At Cascadia Dental, we offer a range of periodontal services to keep your mouth healthy. 

Periodontics is a branch of dentistry that focuses on areas near the tooth, such as the gums, bones and supporting ligaments. Our expert periodontists help you avoid gum disease and enjoy excellent oral health with regular treatment.

What Is Periodontal Disease?

Periodontal disease is an ongoing gum infection that affects up to nearly half of adults. The condition can result in tooth loss, surgery and an array of health problems

We divide periodontal disease into four stages.

Stage 1: Gingivitis

This is the first stage of periodontal disease. It’s a result of plaque buildup around the teeth, but you can heal from gingivitis with proper care. 

Regular checkups and consistently good oral hygiene practices can reverse this stage.

Stage 2: Slight Periodontal Disease

The second stage of periodontal disease isn’t reversible, but it’s still manageable. 

Slight periodontal disease is when infection and bacteria spread to the bone and are more aggressive. You notice more gum swelling and bleeding during flossing and brushing.

Stage 3: Moderate Periodontal Disease

This stage has the same symptoms as slight periodontal disease, but the symptoms are more severe. If left untreated, it can lead to bone and tooth loss.

Bacteria can attack not only your bones but also your immune system with moderate periodontal disease. Deep cleaning helps manage and remove bacterial deposits.

Stage 4: Advanced Periodontal Disease

The final stage of periodontal disease significantly increases your risk of bone loss. Bacteria aggressively attack your teeth, gums and bone. 

Advanced periodontal disease causes you to suffer severe symptoms:

  • Red, swollen and bleeding gums
  • Pain when chewing 
  • High potential for tooth or bone loss 
  • Receding gums

We provide key treatments to manage and treat all stages of periodontal disease.

Contact us with any questions about periodontal disease, gum disease and periodontal surgery. Schedule an appointment today.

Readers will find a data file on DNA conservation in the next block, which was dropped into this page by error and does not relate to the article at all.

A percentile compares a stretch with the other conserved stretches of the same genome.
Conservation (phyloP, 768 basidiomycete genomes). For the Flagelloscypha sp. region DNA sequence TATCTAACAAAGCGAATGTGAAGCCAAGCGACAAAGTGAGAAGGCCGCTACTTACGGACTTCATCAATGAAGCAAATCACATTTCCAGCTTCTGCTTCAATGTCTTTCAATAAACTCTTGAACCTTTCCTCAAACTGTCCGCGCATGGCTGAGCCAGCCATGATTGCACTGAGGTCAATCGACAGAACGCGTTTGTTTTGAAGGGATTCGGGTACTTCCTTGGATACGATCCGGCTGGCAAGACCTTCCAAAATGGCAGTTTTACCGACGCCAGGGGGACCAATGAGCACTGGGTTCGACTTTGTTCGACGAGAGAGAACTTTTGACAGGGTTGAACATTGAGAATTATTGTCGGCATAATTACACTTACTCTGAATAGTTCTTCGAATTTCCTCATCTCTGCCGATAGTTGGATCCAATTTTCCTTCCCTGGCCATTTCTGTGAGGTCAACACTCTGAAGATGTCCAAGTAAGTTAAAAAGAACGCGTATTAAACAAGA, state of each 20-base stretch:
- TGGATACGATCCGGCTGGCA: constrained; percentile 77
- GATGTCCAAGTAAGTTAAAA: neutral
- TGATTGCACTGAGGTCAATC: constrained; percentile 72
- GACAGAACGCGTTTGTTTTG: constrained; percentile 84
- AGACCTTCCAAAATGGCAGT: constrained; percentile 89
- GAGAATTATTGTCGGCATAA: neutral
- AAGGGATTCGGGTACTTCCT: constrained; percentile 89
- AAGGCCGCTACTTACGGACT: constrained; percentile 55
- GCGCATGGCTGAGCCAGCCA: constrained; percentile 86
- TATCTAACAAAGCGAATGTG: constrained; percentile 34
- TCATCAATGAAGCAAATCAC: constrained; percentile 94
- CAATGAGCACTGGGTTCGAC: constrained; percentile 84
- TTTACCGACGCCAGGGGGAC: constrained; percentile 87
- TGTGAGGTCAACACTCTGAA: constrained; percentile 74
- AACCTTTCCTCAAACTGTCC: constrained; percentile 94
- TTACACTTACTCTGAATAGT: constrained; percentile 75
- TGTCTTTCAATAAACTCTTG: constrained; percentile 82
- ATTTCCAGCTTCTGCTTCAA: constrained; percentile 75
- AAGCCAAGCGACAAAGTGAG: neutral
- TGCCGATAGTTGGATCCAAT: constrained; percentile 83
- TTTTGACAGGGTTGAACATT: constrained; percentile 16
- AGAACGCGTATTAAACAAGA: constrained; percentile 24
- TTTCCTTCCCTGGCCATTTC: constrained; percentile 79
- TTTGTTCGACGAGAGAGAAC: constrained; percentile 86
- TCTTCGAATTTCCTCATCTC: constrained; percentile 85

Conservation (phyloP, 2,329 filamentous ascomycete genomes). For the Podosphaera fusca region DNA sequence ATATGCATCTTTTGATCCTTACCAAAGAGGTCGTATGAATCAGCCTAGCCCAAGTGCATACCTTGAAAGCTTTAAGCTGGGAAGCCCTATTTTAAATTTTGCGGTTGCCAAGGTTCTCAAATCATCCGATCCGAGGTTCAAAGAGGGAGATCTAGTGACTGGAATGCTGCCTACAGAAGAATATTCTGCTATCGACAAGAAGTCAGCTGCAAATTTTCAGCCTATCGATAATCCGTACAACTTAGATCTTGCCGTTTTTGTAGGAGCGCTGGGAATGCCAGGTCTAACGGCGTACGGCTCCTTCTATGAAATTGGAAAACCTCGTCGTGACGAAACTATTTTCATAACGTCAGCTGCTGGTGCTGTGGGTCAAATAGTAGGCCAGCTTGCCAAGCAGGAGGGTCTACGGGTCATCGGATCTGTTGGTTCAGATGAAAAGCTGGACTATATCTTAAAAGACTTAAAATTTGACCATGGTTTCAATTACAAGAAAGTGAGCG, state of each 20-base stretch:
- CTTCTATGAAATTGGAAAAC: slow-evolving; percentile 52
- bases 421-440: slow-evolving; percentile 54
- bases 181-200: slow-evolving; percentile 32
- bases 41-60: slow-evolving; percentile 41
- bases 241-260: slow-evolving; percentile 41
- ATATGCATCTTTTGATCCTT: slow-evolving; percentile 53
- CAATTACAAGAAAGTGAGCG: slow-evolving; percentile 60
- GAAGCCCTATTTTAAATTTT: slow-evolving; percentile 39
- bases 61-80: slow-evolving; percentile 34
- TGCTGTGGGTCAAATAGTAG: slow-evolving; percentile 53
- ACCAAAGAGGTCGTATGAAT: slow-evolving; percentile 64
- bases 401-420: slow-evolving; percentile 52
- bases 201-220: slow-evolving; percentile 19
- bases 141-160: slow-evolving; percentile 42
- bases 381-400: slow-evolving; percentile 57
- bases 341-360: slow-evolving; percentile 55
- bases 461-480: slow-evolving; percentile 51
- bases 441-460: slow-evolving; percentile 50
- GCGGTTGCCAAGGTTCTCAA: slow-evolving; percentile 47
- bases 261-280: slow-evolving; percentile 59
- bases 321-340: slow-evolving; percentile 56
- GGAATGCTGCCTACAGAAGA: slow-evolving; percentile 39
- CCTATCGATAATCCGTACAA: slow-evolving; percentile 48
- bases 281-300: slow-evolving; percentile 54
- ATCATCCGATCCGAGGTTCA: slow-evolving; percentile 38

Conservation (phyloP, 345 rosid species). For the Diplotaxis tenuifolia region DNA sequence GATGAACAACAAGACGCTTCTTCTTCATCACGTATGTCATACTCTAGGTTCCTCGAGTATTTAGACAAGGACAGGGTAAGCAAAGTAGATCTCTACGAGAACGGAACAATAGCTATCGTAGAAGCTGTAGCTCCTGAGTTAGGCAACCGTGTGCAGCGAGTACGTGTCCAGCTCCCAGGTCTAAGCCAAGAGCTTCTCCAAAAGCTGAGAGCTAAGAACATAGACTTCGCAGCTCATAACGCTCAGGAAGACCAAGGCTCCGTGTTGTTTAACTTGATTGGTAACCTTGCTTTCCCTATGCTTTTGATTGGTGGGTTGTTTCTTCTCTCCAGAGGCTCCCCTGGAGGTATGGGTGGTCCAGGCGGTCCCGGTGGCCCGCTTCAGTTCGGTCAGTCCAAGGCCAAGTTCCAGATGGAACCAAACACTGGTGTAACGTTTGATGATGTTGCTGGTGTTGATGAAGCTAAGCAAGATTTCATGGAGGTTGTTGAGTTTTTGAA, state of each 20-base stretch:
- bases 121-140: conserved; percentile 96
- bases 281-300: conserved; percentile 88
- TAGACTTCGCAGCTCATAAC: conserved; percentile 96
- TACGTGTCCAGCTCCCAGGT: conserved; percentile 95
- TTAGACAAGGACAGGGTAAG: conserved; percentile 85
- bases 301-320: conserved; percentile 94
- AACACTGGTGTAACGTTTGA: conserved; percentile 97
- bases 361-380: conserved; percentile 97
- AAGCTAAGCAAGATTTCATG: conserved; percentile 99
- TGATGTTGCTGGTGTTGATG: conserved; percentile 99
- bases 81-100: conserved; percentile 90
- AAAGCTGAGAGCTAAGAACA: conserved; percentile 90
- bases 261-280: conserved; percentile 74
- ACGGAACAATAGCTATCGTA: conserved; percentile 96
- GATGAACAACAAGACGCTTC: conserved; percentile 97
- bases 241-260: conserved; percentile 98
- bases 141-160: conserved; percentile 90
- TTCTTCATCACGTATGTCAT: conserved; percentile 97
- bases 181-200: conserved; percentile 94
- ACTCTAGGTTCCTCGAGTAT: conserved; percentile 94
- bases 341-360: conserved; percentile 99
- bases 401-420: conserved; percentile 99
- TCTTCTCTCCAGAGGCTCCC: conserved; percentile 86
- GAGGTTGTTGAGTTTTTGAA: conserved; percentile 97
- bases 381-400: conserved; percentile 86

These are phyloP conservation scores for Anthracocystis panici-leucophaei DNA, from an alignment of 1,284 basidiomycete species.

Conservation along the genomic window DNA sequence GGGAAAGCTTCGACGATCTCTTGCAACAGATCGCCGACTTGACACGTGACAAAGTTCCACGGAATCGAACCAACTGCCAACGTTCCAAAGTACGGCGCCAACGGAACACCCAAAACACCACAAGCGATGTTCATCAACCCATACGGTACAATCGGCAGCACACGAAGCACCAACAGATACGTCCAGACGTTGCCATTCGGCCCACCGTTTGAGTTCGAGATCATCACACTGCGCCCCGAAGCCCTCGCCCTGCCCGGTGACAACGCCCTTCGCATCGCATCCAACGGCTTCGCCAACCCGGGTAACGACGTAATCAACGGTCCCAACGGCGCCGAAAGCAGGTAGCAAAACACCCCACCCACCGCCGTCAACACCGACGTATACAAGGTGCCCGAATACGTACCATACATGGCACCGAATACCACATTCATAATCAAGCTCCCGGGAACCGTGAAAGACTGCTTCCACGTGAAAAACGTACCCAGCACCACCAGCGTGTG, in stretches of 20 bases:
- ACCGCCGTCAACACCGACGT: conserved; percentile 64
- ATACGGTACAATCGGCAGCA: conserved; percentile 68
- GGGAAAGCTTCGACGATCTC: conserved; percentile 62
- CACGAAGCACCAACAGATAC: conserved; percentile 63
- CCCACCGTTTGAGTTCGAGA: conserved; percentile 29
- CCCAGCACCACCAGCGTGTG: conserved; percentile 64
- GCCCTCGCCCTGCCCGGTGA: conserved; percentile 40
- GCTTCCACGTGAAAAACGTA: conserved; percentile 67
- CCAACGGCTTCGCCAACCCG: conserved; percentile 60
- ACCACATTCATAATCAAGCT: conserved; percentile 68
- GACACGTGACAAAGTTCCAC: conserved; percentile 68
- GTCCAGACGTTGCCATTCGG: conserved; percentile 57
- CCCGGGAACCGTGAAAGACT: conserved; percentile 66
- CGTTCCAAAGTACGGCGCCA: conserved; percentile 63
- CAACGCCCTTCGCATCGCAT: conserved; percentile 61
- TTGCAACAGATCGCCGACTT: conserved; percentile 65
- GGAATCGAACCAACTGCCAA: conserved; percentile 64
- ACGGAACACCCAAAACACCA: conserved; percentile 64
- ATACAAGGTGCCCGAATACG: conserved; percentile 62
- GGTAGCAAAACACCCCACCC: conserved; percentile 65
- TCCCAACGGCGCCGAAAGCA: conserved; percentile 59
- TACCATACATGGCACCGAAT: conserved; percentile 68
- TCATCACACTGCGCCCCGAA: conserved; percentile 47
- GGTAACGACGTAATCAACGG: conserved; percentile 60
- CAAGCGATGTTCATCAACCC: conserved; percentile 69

Gingival Flap Surgery/Pocket Reduction Surgery

We offer gingival flap surgery, aka pocket reduction surgery.

During this procedure, we lift and fold back the gums at the infected area after sedation. This lets us reach the root of your tooth and bone. 

We then remove the inflamed tissue. Next, we perform scaling and root planing (a type of deep cleaning) at the area to remove pockets of bacteria.

Last, we replace your gums, then stitch them back in place using dissolvable sutures. Your sutures disappear in about 10 days. 

Book an appointment for gingival flap surgery or pocket reduction surgery, or contact us for more information.

Osseous Surgery

Osseous surgery is a noninvasive periodontal surgery. 

During osseous surgery, we first administer sedation. We then trim infected tissue and bone to decrease the number of infected gum pockets in your mouth. This creates a cleaner, healthier environment for your healthy tissue to grow and reattach. 

We usually suggest you undergo osseous surgery if an infected area doesn’t respond to deep cleaning.

Contact us with any questions about osseous surgery, or schedule an appointment today.

Bone Grafts

Bone grafting helps you heal from gum disease in important ways:

  • Building new bone 
  • Repairing damage 
  • Reconstructing areas around infected teeth or extraction sites 

You can visit our office for bone grafts as part of periodontal treatment. We offer four types of bone grafting. Consult with your dentist, and they’ll help you decide which works best for your oral health:

  • An autograft involves using bone from your own jaw.
  • An allograft uses bone from a donor.
  • A xenograft uses animal bone.
  • An alloplastic graft means we use a synthetic grafting material

Book an appointment for a bone graft procedure, or contact us for more information.

Postoperative Care

What To Expect

  • Swelling. This is normal following any oral surgery, including periodontal surgery. Your swelling should reach its maximum in 24 to 48 hours and lessen by the fourth day after surgery.
  • Discomfort. You experience the most discomfort directly after the anesthetic wears off and feeling returns to your mouth.
  • Hemorrhage. You see bleeding or oozing for the first 12 to 24 hours after surgery.

What To Avoid

  • Don’t apply heat to your face. Heat increases swelling, so avoid even warm compresses.
  • Don’t spit. Spitting can make bleeding worse because it dislodges blood clots, which help your mouth heal. Disturbing them can lead to bleeding, infection and pain.
  • Don’t smoke. Smoking delays the healing process and introduces toxins to the fresh surgical site.
  • Don’t drink from straws. In addition to avoiding straws, don’t do anything that disturbs the clotting blood in your mouth.
  • Don’t exercise strenuously for the first 24 hours. Vigorous physical activity causes your blood pressure to rise. Even if your blood pressure is only a bit higher, you can bleed and hurt more.